- To understand the food label, you have to understand Sugar Math. Teach clients and students how to get from “10% of daily calories” to the grams of sugar shown on the new Nutrition Facts panel.
- Beverages matter. Choosing water and sugar-free drinks can make a big difference in your sugar intake. We have lots of materials on this — a favorite being Are You Drinking Candy?
- Switch to fruit for dessert. This is a great way to satisfy a sweet tooth without a lot of sugar. We even have a Fruit Tooth Dessert Cookbook!
- Start early for a lifelong low sugar habit. We want to be raising sugar-free kids who eat real food. Parents, grandparents, and childcare providers need our help. Check out our 0 to 5 Baby and Toddler Nutrition PowerPoint show.
- There’s no room for added sugar with MyPlate! Use resources from ChooseMyPlate.gov or see all the materials we have.
From the Impossible burger to the Beyond taco, plant-based ‘meats’ are everywhere. Products like these are fueling the plant-based diet movement.
While we’re thrilled to see this healthy way of eating become more popular, let’s make sure the right messages are getting out there. Today we want to share a few materials and tips to help you quickly put together a class on real-food plant-based eating.
Our Grown, Not Processed poster says it all. The elegant photographs of fresh produce are a reminder of what real food looks like, in stark contrast to the images of fake-meat sandwiches that consumers see every day.
Our Plant Power! poster might be better for younger audiences. They’ll be drawn to the iguana, then realize he’s made up of vibrant photos of plant foods. And the poster comes with a handy plant-based diet quiz!
These are just two examples of materials that can spark a conversation about real food, plant-based eating, and where processed plant-based ‘meats’ fit in. Here are five teaching tips to use:
- Eating Out: Bring some local restaurant menus to class, or ask participants to look up their favorites on their phones. Have them find plant-based items on the menu. Are these options highly processed? High in fat or salt? Help them find the healthiest plant-based menu items, and discuss how not-so-healthy items could be modified.
- Some Meat is OK: Ask participants to name their favorite meat or poultry-based dish. How can they change it so the meat is more of a side dish or garnish? Discuss how a plant-based diet doesn’t have to mean a completely meatless diet.
- Plant-Based MyPlate: Working in small groups, have participants come up with a few plant-based meals that follow MyPlate. On a large piece of flip-chart paper, have them draw a circle (plate) for each meal and fill in the MyPlate sections with the name (or drawing) of the food. The groups can then come together to share their meal ideas.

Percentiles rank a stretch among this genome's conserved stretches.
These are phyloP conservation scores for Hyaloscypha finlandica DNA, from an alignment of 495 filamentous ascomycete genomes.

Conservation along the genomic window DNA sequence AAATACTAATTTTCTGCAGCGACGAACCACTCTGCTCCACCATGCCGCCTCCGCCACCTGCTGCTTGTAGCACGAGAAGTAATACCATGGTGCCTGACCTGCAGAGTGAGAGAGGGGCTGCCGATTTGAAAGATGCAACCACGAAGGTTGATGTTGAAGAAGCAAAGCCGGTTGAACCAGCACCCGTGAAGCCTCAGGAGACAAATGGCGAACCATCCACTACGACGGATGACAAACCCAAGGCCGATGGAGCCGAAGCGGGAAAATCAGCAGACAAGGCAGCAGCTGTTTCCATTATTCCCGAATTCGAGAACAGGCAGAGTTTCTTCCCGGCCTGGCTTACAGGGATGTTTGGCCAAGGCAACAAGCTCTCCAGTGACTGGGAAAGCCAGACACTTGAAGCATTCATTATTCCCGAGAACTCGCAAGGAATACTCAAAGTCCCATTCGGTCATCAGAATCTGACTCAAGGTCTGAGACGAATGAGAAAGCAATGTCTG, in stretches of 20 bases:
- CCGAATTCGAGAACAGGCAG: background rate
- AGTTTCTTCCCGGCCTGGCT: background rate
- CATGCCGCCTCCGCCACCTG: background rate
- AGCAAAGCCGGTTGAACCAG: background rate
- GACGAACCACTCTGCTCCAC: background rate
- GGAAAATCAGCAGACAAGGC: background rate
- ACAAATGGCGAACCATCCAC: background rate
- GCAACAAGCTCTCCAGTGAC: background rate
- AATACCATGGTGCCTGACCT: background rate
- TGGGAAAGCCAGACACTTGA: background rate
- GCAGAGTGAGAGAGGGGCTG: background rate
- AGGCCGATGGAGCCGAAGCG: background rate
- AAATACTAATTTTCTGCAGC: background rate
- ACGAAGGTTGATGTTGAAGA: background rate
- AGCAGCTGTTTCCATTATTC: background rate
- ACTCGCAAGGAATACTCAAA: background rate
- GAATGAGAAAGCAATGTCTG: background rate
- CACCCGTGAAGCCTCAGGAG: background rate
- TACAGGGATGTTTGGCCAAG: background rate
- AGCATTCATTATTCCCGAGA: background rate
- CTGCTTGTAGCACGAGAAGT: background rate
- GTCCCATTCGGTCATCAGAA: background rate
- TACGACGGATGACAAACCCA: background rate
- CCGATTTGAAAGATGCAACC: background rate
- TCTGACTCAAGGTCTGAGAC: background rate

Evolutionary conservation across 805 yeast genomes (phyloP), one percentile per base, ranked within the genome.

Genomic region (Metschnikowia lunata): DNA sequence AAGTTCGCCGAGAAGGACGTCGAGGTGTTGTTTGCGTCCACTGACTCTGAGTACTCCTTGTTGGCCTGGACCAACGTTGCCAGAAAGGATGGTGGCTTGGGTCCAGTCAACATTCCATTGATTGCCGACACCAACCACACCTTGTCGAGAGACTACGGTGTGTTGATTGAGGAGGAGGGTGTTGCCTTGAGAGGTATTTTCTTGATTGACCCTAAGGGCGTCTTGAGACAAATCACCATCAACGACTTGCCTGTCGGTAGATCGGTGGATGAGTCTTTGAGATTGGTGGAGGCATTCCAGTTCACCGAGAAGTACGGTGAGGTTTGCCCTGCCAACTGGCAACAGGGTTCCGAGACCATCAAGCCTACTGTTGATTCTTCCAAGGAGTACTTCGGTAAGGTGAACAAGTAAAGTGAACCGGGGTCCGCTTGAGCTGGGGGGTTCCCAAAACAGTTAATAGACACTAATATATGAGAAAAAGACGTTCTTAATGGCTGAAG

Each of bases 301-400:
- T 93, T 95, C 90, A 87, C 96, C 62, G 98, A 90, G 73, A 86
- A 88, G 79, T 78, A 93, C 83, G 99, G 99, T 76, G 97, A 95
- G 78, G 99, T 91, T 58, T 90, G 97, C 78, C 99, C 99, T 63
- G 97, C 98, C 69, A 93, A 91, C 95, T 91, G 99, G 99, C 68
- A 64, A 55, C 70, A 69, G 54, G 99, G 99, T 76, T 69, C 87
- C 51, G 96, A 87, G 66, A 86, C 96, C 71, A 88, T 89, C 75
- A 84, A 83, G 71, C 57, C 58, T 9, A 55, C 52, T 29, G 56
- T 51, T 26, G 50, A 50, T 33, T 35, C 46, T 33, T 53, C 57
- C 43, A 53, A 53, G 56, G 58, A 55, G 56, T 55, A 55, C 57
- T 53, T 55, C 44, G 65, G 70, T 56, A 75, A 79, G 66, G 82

- Unprocessed Plant Protein: Do a cooking demo featuring beans, peas, or lentils. Pass around small zip-top baggies holding different types of dried legumes so people can see the huge variety of choices.
- Processed Plant Protein: Bring in packaging from products you can find in the supermarket, like frozen veggie burgers and corndogs, chicken-less tenders, fish-less filets, etc. Let individuals or small groups take one or two packages and tell the class about the product, its ingredients, nutrition facts, and how they think it fits into a plant-based way of eating.
Let’s show people that it’s not impossible to fit more plant foods into their diet. In fact, if they go Beyond the processed products advertised on TV, they’re sure to find lots of healthy, delicious, real-food options in the produce section of the grocery store!
Use the code PLANTS15 to get 15% off all of our plant-based teaching resources and prizes! Good until February 1st. Hurry!
Consumers are easily fooled by processed foods disguised as healthy food. It might a big red strawberry on the front of a box of toaster pastries. Or it might be the name of the food itself, as in banana nut oat bran muffins.
They won’t be fooled if they remember that real food grows. Is it something that grew into what it is today? Or has it been processed with ingredients added to create a new kind of food?
Our Real Food Grows materials get this point across beautifully. Here are some activities to go along with them:
- Print out a list of some real foods and processed foods in random order. Have participants circle all the real foods. Then discuss why they are real and why the others are not. For a super-quick way to do this activity, use our Real Food Grows bookmarks, which have a list of items on the back.
- Pass out a variety of real foods and processed food packages. Have each participant say whether their food grows or not. Ask them to tell what ingredients are in their item. For an apple, the ingredient will just be an apple. For an apple fritter, the list will obviously be longer. You can also ask a volunteer to be the scribe who writes the ingredients on a whiteboard or flip chart. They’ll quickly get tired of writing out the long list of ingredients in processed foods and everyone will get the point!
- Ask questions to get a discussion going about foods disguised to be healthy… Breakfast cereals that contain fruit or nuts? Fruit and grain bars? Banana nut muffins? Oat bran pretzels? Strawberry frozen yogurt bars? Veggie straws or crisps?
It’s so simple, but we need to be reminded every day that Real Food Grows!